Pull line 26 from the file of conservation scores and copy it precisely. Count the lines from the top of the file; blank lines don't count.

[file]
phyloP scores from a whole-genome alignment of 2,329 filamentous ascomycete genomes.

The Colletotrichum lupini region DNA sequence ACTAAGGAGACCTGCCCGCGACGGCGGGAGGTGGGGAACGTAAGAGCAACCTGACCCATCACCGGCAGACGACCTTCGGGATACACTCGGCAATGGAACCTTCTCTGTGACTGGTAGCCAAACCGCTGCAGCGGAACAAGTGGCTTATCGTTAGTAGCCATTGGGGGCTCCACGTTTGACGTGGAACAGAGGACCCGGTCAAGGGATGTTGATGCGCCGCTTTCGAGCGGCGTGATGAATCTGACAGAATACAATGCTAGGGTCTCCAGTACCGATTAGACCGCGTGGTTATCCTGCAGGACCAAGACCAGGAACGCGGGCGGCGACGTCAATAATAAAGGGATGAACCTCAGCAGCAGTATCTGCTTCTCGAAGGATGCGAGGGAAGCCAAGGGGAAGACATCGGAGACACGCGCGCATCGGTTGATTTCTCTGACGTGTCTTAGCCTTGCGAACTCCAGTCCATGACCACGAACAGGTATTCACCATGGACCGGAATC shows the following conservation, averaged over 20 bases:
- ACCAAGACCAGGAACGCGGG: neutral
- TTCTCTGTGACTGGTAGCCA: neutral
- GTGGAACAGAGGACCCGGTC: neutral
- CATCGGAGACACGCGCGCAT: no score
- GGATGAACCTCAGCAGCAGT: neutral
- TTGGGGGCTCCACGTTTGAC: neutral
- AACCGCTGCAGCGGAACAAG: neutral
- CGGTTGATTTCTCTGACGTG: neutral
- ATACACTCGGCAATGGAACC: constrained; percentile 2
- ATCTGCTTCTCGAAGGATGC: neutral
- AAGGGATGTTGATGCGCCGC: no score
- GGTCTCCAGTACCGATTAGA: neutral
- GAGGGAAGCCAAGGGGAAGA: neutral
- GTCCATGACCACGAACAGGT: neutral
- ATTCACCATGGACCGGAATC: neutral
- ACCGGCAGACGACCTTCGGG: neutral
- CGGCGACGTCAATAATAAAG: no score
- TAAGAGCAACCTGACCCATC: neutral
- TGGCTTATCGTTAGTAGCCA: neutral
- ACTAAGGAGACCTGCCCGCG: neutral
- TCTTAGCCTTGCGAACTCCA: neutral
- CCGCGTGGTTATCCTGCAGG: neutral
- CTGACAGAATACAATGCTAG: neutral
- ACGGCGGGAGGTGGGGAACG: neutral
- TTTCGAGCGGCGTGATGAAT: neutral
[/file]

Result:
- ACGGCGGGAGGTGGGGAACG: neutral